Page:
This article by Bill Donohue was originally published by the Asbury Park Press on May 21, 2015.

The most important thing that can be done to revitalize the Catholic Church is to study what has worked and then clone it nationwide. To be explicit, in terms of getting more priests and nuns, the models we need to emulate are those dioceses and orders of nuns that are not having a problem gaining new recruits. Research done on this subject yields incontrovertible evidence: what sells is orthodoxy. Conversely, heterodoxy is a failure.

To put it differently, the key to success is to be countercultural. Forget Catholics for a moment. The Pew Research Center survey released this month shows that among Protestants, evangelicals are growing and the mainline denominations are rapidly declining.

Evangelicals are orthodox: they don’t engage in social experimentation with their clergy, nor do they adopt post-modernist ideas. By contrast, the Episcopalians, Lutherans, Methodists and Presbyterians are losing numbers big time, and they are all considered quite progressive. They are — that’s the problem.

The same phenomenon is true in Judaism: Orthodox Jews are the only branch that is actually growing. Conservative and Reform Jews, like the mainline Protestant denominations, are more progressive, and thus less successful.

Back to Catholics. Dioceses such as those in Lincoln, Nebraska, aren’t hurting for young men to join the priesthood, and the Sisters of Life in New York City are doing just fine. Both are bastions of orthodoxy.

It isn’t hard to figure out, unless one is an ideologue. Why would a young man or woman want to give up the joy of getting married and starting their own family if the religious community they join entertains ideas that are indistinguishable from the views trumpeted by the liberal establishment? Why not just become a grief counselor and get married?

Orthodoxy, like any other virtue, can be corrupted if it becomes extreme. Turning out priests and nuns who cannot engage with modern society does no one any good. I’ve met them: some are so uptight, or have turned completely inwards, that they cannot negotiate the real world. We need vibrant, happy, well-adjusted men and women in the seminaries and convents, not nerds.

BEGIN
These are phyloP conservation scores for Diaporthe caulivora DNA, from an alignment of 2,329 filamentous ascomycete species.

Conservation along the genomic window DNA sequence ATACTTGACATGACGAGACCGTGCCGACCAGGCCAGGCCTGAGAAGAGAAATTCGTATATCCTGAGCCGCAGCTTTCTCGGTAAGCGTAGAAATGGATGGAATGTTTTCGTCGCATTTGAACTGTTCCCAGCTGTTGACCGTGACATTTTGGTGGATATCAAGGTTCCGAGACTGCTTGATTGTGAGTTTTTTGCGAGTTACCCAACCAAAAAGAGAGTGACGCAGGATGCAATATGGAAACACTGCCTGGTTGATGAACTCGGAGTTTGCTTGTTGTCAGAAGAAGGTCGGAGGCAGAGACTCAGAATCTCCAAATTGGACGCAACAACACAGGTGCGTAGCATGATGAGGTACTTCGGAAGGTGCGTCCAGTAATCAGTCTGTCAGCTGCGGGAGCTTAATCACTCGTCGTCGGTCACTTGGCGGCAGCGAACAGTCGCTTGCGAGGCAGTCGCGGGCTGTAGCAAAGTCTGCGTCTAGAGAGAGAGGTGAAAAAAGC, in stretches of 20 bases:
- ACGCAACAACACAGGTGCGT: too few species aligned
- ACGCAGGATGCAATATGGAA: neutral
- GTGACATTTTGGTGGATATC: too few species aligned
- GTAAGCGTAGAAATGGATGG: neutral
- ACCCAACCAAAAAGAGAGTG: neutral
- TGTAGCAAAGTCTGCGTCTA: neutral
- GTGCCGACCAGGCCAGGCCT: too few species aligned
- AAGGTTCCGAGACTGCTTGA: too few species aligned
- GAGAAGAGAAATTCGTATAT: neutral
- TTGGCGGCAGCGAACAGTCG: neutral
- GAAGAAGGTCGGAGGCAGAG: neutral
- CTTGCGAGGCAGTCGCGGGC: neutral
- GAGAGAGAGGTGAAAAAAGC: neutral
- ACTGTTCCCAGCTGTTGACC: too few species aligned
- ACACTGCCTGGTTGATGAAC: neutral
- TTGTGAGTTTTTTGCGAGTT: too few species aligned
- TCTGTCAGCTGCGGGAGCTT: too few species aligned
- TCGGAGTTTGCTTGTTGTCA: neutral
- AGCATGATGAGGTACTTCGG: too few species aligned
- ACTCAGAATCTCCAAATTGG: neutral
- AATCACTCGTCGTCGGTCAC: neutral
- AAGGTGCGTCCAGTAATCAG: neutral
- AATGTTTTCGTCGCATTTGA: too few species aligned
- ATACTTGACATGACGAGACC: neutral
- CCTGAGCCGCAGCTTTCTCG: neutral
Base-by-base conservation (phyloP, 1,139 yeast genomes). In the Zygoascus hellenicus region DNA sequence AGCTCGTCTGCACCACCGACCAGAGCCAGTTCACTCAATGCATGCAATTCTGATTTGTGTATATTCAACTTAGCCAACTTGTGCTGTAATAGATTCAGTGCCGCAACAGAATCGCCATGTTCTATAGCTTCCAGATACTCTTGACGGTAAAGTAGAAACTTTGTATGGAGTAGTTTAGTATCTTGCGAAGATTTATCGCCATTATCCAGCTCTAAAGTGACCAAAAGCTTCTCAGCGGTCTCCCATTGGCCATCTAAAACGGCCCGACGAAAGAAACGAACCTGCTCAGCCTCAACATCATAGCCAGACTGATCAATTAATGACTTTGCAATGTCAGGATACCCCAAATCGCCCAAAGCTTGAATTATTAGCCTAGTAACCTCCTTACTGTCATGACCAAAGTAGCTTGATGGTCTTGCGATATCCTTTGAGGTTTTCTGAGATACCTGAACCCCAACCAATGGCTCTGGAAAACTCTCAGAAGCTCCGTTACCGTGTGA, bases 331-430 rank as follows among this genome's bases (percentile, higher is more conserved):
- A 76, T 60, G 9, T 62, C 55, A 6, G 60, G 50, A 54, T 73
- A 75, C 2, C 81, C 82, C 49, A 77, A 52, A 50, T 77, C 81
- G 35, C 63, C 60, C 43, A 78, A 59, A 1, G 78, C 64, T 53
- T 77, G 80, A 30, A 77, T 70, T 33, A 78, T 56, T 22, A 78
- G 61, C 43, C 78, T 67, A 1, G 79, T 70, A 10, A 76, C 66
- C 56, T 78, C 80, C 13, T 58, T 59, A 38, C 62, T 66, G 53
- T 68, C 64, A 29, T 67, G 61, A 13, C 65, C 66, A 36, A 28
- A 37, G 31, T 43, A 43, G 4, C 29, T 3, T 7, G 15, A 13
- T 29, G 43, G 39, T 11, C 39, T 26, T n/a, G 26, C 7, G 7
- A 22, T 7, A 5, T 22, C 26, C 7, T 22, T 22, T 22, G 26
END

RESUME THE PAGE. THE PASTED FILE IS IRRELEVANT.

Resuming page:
The Catholic Church does not need to change its teachings — many of them cannot be changed anyway — it needs to change its style. Theology on Tap is a great program reaching young people in many cities and dioceses.These are gatherings in a local pub where men and women come together to listen to a speaker and have a good time. Programs like this need to be expanded.

To be successful, revitalization efforts must be grounded in truth. There are tough issues to confront, and blemishes on the Church record that need to be acknowledged. They cannot be dodged. But we must also trumpet the great strengths of Catholicism.

Regrettably, too many Catholics have no idea of the incredible contributions that the Catholic Church has made in founding the first universities, pioneering science (Galileo notwithstanding), advancing art, architecture, and music, fighting slavery, defending human rights, providing for the needy. It’s hard to move forward without a grounding in history.

None of this will happen without leadership. The role of the bishops is indispensable, but it is not sufficient. Progress works best when it is locally inspired and exercised, which is why the parishes are the best venue for change.

Bill Donohue is president of the Catholic League for Religious and Civil Rights.

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